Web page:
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(from NASA) In three passes over the Central and Eastern Pacific Ocean, NASA's Terra satellite took pictures of the three current tropical cyclones, painting a Pacific Tropical Panorama. Terra observed Hurricane Genevieve, Hurricane Iselle and Hurricane Julio in order from west to east. Iselle has now triggered a tropical storm watch in Hawaii.

NEW YORK (CNNMoney) — Hackers attacked the U.S. weather system in October, causing a disruption in satellite feeds and several pivotal websites.

The National Oceanic and Atmospheric Administration, NOAA, said that four of its websites were hacked in recent weeks. To block the attackers, government officials were forced to shut down some of its services.

This explains why satellite data was mysteriously cut off in October, as well as why the National Ice Center website and others were down for more than a week. During that time, federal officials merely stated a need for “unscheduled maintenance.”

Still, NOAA spokesman Scott Smullen insisted that the aftermath of the attack “did not prevent us from delivering forecasts to the public.”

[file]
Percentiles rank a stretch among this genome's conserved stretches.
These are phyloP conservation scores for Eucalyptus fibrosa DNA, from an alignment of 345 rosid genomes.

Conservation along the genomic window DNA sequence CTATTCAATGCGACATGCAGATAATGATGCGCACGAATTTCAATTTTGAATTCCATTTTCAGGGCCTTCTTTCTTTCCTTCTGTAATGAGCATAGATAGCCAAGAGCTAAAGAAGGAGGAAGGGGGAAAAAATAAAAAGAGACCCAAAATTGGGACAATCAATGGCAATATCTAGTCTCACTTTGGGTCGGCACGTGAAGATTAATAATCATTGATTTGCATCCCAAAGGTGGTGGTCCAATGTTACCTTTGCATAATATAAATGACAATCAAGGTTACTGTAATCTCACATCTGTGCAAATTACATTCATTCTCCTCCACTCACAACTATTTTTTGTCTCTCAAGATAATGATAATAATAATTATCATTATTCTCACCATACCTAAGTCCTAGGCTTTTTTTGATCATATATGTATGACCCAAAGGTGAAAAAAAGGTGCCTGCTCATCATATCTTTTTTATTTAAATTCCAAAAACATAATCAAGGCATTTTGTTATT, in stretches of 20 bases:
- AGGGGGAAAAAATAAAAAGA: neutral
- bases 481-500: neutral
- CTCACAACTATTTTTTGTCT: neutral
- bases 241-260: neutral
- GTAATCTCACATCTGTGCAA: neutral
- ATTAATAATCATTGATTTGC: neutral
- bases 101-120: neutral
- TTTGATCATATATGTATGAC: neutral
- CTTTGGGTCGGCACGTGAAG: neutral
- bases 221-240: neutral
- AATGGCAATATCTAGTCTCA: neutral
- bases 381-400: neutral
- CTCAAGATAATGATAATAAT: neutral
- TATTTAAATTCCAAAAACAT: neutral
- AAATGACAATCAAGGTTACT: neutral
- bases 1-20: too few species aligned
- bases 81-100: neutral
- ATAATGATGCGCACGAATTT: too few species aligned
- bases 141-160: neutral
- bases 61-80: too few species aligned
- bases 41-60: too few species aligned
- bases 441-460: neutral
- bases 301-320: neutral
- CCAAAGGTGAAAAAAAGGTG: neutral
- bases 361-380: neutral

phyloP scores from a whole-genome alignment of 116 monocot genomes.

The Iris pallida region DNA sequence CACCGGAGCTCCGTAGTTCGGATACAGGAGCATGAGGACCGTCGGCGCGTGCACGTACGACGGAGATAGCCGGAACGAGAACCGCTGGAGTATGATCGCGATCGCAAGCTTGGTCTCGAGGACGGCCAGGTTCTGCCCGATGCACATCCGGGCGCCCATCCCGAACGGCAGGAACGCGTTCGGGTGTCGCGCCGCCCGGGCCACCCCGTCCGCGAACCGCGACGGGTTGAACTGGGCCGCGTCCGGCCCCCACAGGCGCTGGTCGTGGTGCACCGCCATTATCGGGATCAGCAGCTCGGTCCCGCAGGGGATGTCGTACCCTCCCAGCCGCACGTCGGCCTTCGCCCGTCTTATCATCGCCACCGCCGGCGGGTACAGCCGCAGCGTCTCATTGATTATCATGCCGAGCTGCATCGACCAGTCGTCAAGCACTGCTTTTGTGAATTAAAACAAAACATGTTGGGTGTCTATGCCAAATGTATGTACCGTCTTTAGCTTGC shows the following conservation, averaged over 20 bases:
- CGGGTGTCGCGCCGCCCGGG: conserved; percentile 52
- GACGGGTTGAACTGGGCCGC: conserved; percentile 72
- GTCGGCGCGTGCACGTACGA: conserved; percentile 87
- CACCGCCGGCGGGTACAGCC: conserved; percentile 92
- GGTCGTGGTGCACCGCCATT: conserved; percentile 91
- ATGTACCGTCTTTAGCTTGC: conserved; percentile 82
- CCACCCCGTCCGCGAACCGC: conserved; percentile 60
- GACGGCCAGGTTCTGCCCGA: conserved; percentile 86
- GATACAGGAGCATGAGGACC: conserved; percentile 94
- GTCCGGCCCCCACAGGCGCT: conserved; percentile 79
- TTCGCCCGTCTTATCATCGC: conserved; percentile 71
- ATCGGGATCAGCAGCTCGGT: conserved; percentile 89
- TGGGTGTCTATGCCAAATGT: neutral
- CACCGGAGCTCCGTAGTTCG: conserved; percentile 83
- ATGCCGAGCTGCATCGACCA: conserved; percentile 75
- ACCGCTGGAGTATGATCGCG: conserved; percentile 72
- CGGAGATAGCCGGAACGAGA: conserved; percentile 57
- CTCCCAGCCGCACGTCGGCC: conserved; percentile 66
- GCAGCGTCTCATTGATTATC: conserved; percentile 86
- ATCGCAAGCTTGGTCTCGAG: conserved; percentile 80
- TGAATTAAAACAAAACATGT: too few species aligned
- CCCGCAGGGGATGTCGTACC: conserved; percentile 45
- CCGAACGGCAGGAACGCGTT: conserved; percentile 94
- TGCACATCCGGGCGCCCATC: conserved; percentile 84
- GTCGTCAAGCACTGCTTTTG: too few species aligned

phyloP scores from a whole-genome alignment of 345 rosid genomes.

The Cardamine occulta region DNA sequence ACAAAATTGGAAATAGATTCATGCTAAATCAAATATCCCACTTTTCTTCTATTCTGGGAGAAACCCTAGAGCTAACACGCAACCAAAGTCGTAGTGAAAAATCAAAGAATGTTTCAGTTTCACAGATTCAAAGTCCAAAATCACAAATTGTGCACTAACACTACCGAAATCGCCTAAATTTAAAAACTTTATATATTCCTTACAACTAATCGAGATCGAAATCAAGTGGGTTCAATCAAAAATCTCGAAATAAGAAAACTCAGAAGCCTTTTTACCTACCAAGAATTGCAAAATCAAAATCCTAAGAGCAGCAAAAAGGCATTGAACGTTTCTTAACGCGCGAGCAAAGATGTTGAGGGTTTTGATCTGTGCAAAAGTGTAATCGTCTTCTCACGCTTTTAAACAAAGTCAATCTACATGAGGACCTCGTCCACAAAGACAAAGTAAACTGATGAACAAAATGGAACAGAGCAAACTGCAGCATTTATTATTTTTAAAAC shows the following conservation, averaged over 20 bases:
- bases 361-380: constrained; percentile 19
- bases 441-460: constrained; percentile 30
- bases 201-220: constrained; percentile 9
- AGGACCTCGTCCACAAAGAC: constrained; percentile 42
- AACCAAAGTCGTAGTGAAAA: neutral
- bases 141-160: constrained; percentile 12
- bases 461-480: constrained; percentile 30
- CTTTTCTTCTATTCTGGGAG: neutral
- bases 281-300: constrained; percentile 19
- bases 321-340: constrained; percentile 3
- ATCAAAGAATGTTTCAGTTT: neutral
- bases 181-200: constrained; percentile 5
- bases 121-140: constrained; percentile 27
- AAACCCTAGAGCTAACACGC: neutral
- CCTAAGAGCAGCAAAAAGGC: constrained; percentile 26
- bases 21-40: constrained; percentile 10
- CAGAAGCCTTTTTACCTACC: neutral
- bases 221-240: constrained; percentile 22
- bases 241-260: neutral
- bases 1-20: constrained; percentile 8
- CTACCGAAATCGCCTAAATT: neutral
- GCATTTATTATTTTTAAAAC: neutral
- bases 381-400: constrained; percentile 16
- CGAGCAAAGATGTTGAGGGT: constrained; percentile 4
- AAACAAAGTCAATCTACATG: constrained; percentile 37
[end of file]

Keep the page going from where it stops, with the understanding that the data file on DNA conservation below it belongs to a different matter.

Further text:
Little more is publicly known about the attack, which was first revealed by The Washington Post. It’s unclear what damage, if any, was caused by the hack.

But hackers managed to penetrate what’s considered one of the most vital aspects of the U.S. government. The nation’s military, businesses and local governments all rely on nonstop reports from the U.S. weather service.

This is only the latest cyberattack on the United States. The White House was hacked last month. Shortly before that, hackers breached USIS, a federal contractor that knows who has top security clearances for the U.S. government — because it provides background checks.

Typically, cybersecurity experts blame Russia for hacks on the nation’s infrastructure — or sometimes China.

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